Wednesday

18th Oct 2017

Sarkozy in historic address to French parliament

French President Nicolas Sarkozy will on Monday (22 June) make a historic speech before a joint session of the French parliament gathered at the Palace of Versailles to lay out his domestic and international reform agenda.

It will be the first time a French president addresses the parliament in more than 100 years after constitutional reform passed last summer by a thin majority made the move possible.

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  • Mr Sarkozy will speak before the parliament gathered in Louis XIV's Palace of Versailles (Photo: Etienne Cazin)

Little to no details have been leaked about what the content of Mr Sarkozy's speech will be, but he is to touch upon European and international as well as domestic issues.

He is expected to present his vision of the European Union and of the reforms it needs in the aftermath of the European elections earlier this month, which saw a record-low turnout across Europe.

On Friday, the French president called for a "strong and ambitious" first EU president, provided that the bloc's Lisbon Treaty enters into force, and said the EU institutions, notably the European Commission, should be made stronger.

Concerning domestic issues, Mr Sarkozy is expected to speak about the financial crisis and its impact, the employment of older people, the reform of the local authorities and the possibility of having a law that regulates wearing a burqa.

The French president is also to announce a government reshuffle on Tuesday or Wednesday, according to French media reports.

His address, which comes almost half-way through his mandate – Mr Sarkozy was elected in May 2007 – is being compared by the media to the US president's state of the union address to Congress. It is the president's way to "leave his mark in the institutions' history in a very solemn way," comments daily Le Figaro.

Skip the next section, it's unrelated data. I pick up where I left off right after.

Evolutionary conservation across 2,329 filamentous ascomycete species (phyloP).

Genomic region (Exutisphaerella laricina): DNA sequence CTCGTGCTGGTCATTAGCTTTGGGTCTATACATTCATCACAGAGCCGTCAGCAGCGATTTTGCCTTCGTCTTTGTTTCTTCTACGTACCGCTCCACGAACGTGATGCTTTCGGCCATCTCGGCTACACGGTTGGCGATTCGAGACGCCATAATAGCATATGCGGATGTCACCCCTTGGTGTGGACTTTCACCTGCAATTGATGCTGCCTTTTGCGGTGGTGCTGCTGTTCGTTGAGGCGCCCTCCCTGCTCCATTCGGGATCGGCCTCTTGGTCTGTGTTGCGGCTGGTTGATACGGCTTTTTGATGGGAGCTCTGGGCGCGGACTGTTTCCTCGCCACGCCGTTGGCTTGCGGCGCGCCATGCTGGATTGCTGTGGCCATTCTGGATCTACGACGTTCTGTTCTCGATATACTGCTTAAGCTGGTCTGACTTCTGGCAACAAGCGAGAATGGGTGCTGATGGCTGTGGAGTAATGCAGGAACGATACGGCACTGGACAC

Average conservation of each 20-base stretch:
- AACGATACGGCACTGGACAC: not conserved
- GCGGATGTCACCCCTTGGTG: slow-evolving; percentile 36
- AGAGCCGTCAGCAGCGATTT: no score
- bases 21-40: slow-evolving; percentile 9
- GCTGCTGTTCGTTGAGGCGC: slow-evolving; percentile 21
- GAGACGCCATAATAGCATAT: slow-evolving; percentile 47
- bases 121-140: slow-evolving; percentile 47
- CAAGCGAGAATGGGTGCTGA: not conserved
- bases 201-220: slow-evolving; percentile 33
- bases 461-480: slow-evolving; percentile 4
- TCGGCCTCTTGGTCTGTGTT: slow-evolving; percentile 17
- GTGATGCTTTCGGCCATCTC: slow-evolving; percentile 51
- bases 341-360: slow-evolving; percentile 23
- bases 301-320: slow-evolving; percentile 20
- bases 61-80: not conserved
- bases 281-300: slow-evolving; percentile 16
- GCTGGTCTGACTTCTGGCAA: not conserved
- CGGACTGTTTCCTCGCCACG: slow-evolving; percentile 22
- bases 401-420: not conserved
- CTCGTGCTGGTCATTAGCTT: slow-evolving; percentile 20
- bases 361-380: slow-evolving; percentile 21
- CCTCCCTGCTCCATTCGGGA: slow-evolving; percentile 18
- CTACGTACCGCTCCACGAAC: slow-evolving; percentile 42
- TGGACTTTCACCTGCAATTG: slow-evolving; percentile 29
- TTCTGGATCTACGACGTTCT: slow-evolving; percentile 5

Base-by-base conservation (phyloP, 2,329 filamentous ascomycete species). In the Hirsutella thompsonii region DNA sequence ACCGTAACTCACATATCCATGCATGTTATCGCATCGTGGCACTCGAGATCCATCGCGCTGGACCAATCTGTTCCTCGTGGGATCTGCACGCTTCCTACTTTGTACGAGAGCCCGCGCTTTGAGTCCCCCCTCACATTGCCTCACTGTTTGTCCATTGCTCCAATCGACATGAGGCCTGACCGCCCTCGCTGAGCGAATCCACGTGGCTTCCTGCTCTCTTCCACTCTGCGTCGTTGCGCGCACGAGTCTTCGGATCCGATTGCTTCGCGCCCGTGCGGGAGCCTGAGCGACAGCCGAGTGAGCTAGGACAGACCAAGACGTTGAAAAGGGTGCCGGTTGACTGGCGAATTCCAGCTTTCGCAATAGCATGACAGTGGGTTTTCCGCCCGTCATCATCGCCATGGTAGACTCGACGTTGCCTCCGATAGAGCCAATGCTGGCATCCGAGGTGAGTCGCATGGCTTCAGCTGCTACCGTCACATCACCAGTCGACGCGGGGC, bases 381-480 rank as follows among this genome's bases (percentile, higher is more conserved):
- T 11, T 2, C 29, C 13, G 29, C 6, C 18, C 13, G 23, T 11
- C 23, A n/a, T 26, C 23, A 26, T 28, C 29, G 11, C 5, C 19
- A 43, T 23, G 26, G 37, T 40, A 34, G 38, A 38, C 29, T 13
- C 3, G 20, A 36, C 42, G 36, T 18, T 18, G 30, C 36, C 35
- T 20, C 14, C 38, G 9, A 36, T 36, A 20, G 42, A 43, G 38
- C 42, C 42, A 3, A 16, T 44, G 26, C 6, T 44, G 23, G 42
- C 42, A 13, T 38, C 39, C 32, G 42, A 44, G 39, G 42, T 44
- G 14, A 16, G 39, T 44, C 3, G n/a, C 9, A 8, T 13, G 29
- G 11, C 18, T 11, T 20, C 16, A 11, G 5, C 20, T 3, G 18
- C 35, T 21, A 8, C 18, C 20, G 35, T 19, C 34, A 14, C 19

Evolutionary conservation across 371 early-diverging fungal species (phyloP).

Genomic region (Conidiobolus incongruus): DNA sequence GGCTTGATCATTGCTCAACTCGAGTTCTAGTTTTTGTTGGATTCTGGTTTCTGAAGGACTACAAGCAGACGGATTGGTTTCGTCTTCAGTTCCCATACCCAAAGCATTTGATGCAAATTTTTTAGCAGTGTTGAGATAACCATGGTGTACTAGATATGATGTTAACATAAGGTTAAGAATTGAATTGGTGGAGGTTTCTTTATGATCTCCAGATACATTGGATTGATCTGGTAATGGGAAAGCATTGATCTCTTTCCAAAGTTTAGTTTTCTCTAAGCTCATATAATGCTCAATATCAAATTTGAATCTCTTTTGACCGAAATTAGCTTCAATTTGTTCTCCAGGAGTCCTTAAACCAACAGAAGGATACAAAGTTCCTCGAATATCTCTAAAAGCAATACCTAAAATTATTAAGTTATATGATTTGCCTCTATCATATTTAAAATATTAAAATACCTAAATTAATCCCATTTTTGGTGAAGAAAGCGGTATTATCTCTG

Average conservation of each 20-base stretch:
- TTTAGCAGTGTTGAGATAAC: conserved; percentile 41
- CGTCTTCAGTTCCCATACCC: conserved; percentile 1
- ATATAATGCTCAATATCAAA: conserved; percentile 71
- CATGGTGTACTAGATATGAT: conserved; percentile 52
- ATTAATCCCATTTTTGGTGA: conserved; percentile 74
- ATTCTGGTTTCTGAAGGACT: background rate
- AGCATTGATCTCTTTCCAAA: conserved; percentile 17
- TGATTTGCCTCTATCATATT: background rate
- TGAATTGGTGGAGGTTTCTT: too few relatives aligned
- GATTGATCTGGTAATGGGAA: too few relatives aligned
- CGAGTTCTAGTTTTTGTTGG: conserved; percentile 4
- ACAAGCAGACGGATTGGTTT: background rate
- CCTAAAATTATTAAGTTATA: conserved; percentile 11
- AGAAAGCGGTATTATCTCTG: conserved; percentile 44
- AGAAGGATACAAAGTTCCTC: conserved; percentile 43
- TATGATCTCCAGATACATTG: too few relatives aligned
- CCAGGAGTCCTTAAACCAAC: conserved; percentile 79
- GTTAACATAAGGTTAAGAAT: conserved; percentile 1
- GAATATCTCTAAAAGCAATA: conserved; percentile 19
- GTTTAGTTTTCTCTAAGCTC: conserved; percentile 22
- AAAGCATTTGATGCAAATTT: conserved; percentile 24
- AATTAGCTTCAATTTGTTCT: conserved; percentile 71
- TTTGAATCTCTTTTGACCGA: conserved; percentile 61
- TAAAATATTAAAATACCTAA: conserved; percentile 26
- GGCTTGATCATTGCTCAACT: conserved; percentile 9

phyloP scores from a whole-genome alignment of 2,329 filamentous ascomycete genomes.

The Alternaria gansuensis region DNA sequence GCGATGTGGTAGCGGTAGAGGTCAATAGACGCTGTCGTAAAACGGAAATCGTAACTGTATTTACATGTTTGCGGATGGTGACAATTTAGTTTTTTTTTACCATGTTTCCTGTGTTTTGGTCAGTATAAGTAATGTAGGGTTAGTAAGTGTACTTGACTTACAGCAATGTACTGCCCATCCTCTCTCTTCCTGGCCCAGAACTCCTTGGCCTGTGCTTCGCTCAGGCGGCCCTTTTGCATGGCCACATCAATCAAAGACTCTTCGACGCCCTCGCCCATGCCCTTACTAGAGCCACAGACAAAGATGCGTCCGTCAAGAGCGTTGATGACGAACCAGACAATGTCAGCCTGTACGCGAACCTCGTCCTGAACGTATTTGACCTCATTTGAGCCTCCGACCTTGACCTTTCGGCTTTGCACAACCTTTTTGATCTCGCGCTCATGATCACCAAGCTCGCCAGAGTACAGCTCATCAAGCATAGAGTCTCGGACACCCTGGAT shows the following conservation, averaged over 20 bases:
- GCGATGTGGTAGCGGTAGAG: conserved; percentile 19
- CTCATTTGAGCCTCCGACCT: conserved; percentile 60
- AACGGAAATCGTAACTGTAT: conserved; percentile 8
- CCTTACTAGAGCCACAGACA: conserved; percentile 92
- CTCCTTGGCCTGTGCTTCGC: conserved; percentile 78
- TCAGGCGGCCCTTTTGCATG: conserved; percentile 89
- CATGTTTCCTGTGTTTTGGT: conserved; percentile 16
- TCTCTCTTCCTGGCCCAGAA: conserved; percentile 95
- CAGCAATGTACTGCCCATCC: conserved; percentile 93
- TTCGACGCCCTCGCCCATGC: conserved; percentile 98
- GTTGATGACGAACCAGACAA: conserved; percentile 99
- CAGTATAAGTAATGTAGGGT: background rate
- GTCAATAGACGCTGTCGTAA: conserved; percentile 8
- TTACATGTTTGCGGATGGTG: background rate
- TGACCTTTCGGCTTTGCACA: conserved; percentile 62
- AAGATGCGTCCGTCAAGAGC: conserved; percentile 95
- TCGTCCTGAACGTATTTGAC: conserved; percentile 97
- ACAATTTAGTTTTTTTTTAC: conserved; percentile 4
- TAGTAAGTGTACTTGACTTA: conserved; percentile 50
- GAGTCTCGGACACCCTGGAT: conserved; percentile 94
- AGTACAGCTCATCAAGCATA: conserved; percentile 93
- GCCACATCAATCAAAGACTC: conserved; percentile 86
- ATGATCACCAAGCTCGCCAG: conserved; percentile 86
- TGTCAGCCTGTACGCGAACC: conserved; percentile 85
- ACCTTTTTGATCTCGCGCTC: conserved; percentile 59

The move is seen as "a good thing" by 56 percent of the French, according to a poll in Sunday's Journal du Dimanche.

But the opposition has criticised "a denial of democracy" and a "presidentialisation" of the regime.

"Besides a monarchical symbolism [which is] totally inappropriate for the gathering of the Republic's Assemblies, the cost of a Congress held in the palace of the Sun King (the palace of Versailles was Louis XIV's chateau) is estimated between €500,000 and €1 million," socialist MP Andre Vallini was quoted as saying by Le Figaro.

After an internal debate, the Socialists eventually decided to go to the so-called Congress – the National Assembly and the Senate gathered for a joint session – and to listen to the president, but will not participate in the debate that will follow Mr Sarkozy's speech.

The Greens and the Communists have refused to go at all.

Presidents have been banned from setting foot in the French parliament for more than a century in order to guarantee the institution's full independence from the executive.

The last president to speak before the French parliament was Charles-Louis Napoleon Bonaparte, nephew of Napoleon Bonaparte, during France's second republic in 1848.

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